Upon completion of the etching of the grooves 12, piezoresistive elements 13 are diffused into the surface of the wafer 11 in locations corresponding to maximum stress of the spring structure to be formed. The piezoresistive elements 13 are preferably provided in two sets, one parallel to the direction of maximum stress and the other normal thereto in order to derive a temperature compensated output electrical signal which is dependent upon the stress or the displacement of the spring structure. The piezoresistive elements are interconnected to a plurality of contact pads 14 via patterns of intraconnect metallization utilizing the conventional photolithographic techniques.

The electrical circuitry on the top surface of the wafer 11 is protected by suitable protective coatings such as wax while the bottom major surface of the wafer 11 is etched with the anisotropic etchant in accordance with a pattern indicated by dotted line 15, such back side recess intersecting with the front surface grooves 12 to define the leaf spring structure and surrounding support structure.

The leaf spring structure includes a pair of E-shaped leaf spring portions 16 and 17 disposed in mutually opposed relation on opposite sides of an axis of maximum compliance or sensitivity 20 extending perpendicular to the plane of the leaf spring structure and centrally thereof. More particularly, each of the E-shaped leaf spring portions 16 and 17 includes a pair of outer leg portions 18 disposed on opposite sides of a central leg portion 19. The inner ends of the outer legs 18 are supported from a surrounding base support structure 21 via inwardly directed boss portions 22. The outer ends of the outer legs 18 are connected together and to the outer ends of the central leg portion 19 via leaf spring portions 23. In addition, portions 23 are further strengthened against torsion forces by means of strengthening bar portions 24 dependent from the bottom side of the leaf spring structures 16 and 17. Furthermore, a dependent portion 25 is formed centrally of the central leaf spring portions 19 and coaxial with the axis of sensitivity 20. The strengthening bars 24 and the central dependent portion 25 are more clearly shown in FIG. 5.

The lower surfaces of the annular support structure 21, the dependent support bars 24 and the central dependent projection 25 are preferably metallized at 26 with a suitable metallization such as a layer of chromium followed by a layer of gold. Two such wafers, each having an array of such spring structures and accompanying support structures formed therein and preferably suitably metallized as aforedescribed, are then joined together at 26 in mutually opposed relation as shown in FIGS. 3 and 4, preferably by conventional gold-tin utectic die attach techniques or by conventional techniques employed in the semiconductor industry for joining elements together, such as by adhesive, soldering or brazing and the like, to form a dual double E-shaped spring transducer 27. The transducers are still in the wafer form and may be probed for testing purposes. Thereafter, the wafers are diced to separate the individual transducers 27 which may then be subsequently mounted, as by conventional die attach techniques, to a suitable support structure. The advantage of the dual double E-spring transducer 27, as contrasted with a single transducer of the type shown in FIG. 2, is that the transducer produces a more linear output.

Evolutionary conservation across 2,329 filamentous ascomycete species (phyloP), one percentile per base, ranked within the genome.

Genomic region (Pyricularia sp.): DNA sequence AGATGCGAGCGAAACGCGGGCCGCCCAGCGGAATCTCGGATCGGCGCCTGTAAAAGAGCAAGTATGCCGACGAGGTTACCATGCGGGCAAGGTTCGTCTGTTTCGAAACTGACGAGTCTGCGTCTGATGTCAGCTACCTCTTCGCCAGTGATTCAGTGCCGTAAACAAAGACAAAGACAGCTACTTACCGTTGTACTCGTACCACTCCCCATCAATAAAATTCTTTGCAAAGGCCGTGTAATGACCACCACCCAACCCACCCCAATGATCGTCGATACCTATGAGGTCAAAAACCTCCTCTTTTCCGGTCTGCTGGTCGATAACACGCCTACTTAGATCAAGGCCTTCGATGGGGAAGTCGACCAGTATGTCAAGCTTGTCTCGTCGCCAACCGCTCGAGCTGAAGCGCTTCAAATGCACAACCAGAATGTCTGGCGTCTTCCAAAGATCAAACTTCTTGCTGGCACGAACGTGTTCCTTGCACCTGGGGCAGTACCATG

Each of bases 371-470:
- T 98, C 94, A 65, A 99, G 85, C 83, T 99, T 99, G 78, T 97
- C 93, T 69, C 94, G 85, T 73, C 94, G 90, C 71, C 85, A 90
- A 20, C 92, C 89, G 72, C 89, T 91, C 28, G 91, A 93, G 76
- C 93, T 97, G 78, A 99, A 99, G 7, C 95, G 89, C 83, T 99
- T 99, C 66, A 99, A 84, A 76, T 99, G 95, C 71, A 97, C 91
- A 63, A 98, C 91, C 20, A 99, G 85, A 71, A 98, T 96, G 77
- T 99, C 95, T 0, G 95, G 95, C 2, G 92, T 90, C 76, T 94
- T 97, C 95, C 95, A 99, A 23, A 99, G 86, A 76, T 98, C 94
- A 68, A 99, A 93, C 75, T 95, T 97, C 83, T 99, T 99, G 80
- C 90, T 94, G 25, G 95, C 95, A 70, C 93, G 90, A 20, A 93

Referring now to FIGS. 5-8 there is shown an alternative embodiment of the present invention. The transducer embodiment of FIGS. 5-8 is substantially the same as that of FIGS. 3 and 4 with the exception that a differential capacitor pick-up structure is employed for producing the output signal in lieu of the piezoresistive elements 13 employed in the embodiment of FIGS. 3 and 4. More particularly, the wafers 11 are etched as before with the exception that, as shown in FIG. 5, the annular support structure 21 is castillated by forming, in the back side etching steps, a plurality of projections 31 depending from the outer periphery of the support structure 21. The projections 31 have a depth equal to half the thickness of a capacitive detector wafer 32 which is interposed between the mutually opposed double E-spring structures.

The capacitive wafer 32 comprises a monocrystalline wafer of the same material as that utilized for wafers 11 and is etched with a pattern of apertures as shown in FIG. 8. More particularly, the capacitive detector wafer 32 includes an array of structures 33 etched into the wafer from opposite sides for mating with the projections 31 depending from the annular region of the support structure 21. The apertures 33 and particularly the etched surfaces thereof which mate with the corresponding side surfaces of the projections 31 serve as means for precisely laterally locating the mutually opposed leaf spring structures relative to each other and relative to the capacitive wafer. Not all of the projections 31 and holes 33 need be utilized for locating, for example, only two pairs of such projections 31 and holes 33 per matched set of wafers are sufficient. The inner ends of the projections 31 of the two mutually opposed leaf spring structures mate to provide precise axial location and are joined together as above described at 26 forming a bond therebetween. In addition, the side walls of the projections 31 are metallized as are the side walls of the apertures 33 for providing a bonding interface therebetween in the manner as previously described by the bonds at 26.